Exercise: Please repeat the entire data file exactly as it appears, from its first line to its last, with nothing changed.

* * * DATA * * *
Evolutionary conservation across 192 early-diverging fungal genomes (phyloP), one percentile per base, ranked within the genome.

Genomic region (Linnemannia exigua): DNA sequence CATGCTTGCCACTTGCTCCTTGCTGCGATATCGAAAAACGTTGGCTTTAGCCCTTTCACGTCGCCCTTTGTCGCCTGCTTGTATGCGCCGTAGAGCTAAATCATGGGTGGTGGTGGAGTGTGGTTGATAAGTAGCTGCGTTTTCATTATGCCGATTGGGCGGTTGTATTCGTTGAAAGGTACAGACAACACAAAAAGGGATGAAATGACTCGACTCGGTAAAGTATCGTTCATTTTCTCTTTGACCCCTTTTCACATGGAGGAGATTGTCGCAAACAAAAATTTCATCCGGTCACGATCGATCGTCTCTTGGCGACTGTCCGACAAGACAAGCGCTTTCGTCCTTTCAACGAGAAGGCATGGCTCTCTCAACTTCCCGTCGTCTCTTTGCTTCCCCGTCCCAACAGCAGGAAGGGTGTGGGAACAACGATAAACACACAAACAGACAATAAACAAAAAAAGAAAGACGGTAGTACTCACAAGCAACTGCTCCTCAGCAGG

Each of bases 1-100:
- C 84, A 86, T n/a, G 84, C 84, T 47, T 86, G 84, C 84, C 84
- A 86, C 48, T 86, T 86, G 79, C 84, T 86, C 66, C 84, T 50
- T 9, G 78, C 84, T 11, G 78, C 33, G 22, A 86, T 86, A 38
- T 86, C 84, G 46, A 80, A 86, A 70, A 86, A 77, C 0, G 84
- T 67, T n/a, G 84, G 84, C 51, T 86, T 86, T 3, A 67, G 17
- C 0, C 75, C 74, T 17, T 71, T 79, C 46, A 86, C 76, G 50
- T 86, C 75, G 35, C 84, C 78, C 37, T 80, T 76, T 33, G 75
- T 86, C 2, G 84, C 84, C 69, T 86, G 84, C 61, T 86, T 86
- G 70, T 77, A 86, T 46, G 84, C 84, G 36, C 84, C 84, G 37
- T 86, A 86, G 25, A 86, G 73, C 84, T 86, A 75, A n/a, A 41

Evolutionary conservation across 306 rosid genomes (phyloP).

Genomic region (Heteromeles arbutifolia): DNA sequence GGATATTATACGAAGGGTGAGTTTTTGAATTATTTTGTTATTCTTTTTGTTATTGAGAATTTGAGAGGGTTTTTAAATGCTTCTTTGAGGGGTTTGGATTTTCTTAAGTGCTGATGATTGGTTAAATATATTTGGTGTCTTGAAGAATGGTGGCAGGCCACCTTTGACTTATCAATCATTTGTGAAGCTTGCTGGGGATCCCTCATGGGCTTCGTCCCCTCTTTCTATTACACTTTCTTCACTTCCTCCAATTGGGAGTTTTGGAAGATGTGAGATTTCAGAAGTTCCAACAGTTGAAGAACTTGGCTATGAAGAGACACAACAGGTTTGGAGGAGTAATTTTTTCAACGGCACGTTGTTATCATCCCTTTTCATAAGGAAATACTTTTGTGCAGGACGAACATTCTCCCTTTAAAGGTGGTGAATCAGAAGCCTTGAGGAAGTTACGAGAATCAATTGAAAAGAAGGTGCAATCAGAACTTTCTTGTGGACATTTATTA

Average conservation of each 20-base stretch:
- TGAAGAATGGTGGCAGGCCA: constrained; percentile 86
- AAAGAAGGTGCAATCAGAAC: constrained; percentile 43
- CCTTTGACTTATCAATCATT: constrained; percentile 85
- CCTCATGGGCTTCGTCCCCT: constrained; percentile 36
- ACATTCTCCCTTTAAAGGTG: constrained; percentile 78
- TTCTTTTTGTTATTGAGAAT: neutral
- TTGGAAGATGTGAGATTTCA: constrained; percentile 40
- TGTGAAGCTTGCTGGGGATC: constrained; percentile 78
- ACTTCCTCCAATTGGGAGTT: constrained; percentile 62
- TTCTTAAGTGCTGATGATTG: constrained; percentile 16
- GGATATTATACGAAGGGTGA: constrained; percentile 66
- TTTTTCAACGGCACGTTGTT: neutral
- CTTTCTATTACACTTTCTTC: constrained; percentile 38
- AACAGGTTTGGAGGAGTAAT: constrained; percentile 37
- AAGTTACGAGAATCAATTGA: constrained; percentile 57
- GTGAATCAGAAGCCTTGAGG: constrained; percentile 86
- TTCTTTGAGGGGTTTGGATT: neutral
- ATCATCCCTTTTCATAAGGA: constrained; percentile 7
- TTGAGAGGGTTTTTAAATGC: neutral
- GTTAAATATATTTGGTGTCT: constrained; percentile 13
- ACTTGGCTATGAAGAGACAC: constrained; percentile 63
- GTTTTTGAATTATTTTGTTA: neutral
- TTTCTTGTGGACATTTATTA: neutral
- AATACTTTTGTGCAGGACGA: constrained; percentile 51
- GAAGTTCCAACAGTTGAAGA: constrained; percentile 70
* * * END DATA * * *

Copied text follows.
Evolutionary conservation across 192 early-diverging fungal genomes (phyloP), one percentile per base, ranked within the genome.

Genomic region (Linnemannia exigua): DNA sequence CATGCTTGCCACTTGCTCCTTGCTGCGATATCGAAAAACGTTGGCTTTAGCCCTTTCACGTCGCCCTTTGTCGCCTGCTTGTATGCGCCGTAGAGCTAAATCATGGGTGGTGGTGGAGTGTGGTTGATAAGTAGCTGCGTTTTCATTATGCCGATTGGGCGGTTGTATTCGTTGAAAGGTACAGACAACACAAAAAGGGATGAAATGACTCGACTCGGTAAAGTATCGTTCATTTTCTCTTTGACCCCTTTTCACATGGAGGAGATTGTCGCAAACAAAAATTTCATCCGGTCACGATCGATCGTCTCTTGGCGACTGTCCGACAAGACAAGCGCTTTCGTCCTTTCAACGAGAAGGCATGGCTCTCTCAACTTCCCGTCGTCTCTTTGCTTCCCCGTCCCAACAGCAGGAAGGGTGTGGGAACAACGATAAACACACAAACAGACAATAAACAAAAAAAGAAAGACGGTAGTACTCACAAGCAACTGCTCCTCAGCAGG

Each of bases 1-100:
- C 84, A 86, T n/a, G 84, C 84, T 47, T 86, G 84, C 84, C 84
- A 86, C 48, T 86, T 86, G 79, C 84, T 86, C 66, C 84, T 50
- T 9, G 78, C 84, T 11, G 78, C 33, G 22, A 86, T 86, A 38
- T 86, C 84, G 46, A 80, A 86, A 70, A 86, A 77, C 0, G 84
- T 67, T n/a, G 84, G 84, C 51, T 86, T 86, T 3, A 67, G 17
- C 0, C 75, C 74, T 17, T 71, T 79, C 46, A 86, C 76, G 50
- T 86, C 75, G 35, C 84, C 78, C 37, T 80, T 76, T 33, G 75
- T 86, C 2, G 84, C 84, C 69, T 86, G 84, C 61, T 86, T 86
- G 70, T 77, A 86, T 46, G 84, C 84, G 36, C 84, C 84, G 37
- T 86, A 86, G 25, A 86, G 73, C 84, T 86, A 75, A n/a, A 41

Evolutionary conservation across 306 rosid genomes (phyloP).

Genomic region (Heteromeles arbutifolia): DNA sequence GGATATTATACGAAGGGTGAGTTTTTGAATTATTTTGTTATTCTTTTTGTTATTGAGAATTTGAGAGGGTTTTTAAATGCTTCTTTGAGGGGTTTGGATTTTCTTAAGTGCTGATGATTGGTTAAATATATTTGGTGTCTTGAAGAATGGTGGCAGGCCACCTTTGACTTATCAATCATTTGTGAAGCTTGCTGGGGATCCCTCATGGGCTTCGTCCCCTCTTTCTATTACACTTTCTTCACTTCCTCCAATTGGGAGTTTTGGAAGATGTGAGATTTCAGAAGTTCCAACAGTTGAAGAACTTGGCTATGAAGAGACACAACAGGTTTGGAGGAGTAATTTTTTCAACGGCACGTTGTTATCATCCCTTTTCATAAGGAAATACTTTTGTGCAGGACGAACATTCTCCCTTTAAAGGTGGTGAATCAGAAGCCTTGAGGAAGTTACGAGAATCAATTGAAAAGAAGGTGCAATCAGAACTTTCTTGTGGACATTTATTA

Average conservation of each 20-base stretch:
- TGAAGAATGGTGGCAGGCCA: constrained; percentile 86
- AAAGAAGGTGCAATCAGAAC: constrained; percentile 43
- CCTTTGACTTATCAATCATT: constrained; percentile 85
- CCTCATGGGCTTCGTCCCCT: constrained; percentile 36
- ACATTCTCCCTTTAAAGGTG: constrained; percentile 78
- TTCTTTTTGTTATTGAGAAT: neutral
- TTGGAAGATGTGAGATTTCA: constrained; percentile 40
- TGTGAAGCTTGCTGGGGATC: constrained; percentile 78
- ACTTCCTCCAATTGGGAGTT: constrained; percentile 62
- TTCTTAAGTGCTGATGATTG: constrained; percentile 16
- GGATATTATACGAAGGGTGA: constrained; percentile 66
- TTTTTCAACGGCACGTTGTT: neutral
- CTTTCTATTACACTTTCTTC: constrained; percentile 38
- AACAGGTTTGGAGGAGTAAT: constrained; percentile 37
- AAGTTACGAGAATCAATTGA: constrained; percentile 57
- GTGAATCAGAAGCCTTGAGG: constrained; percentile 86
- TTCTTTGAGGGGTTTGGATT: neutral
- ATCATCCCTTTTCATAAGGA: constrained; percentile 7
- TTGAGAGGGTTTTTAAATGC: neutral
- GTTAAATATATTTGGTGTCT: constrained; percentile 13
- ACTTGGCTATGAAGAGACAC: constrained; percentile 63
- GTTTTTGAATTATTTTGTTA: neutral
- TTTCTTGTGGACATTTATTA: neutral
- AATACTTTTGTGCAGGACGA: constrained; percentile 51
- GAAGTTCCAACAGTTGAAGA: constrained; percentile 70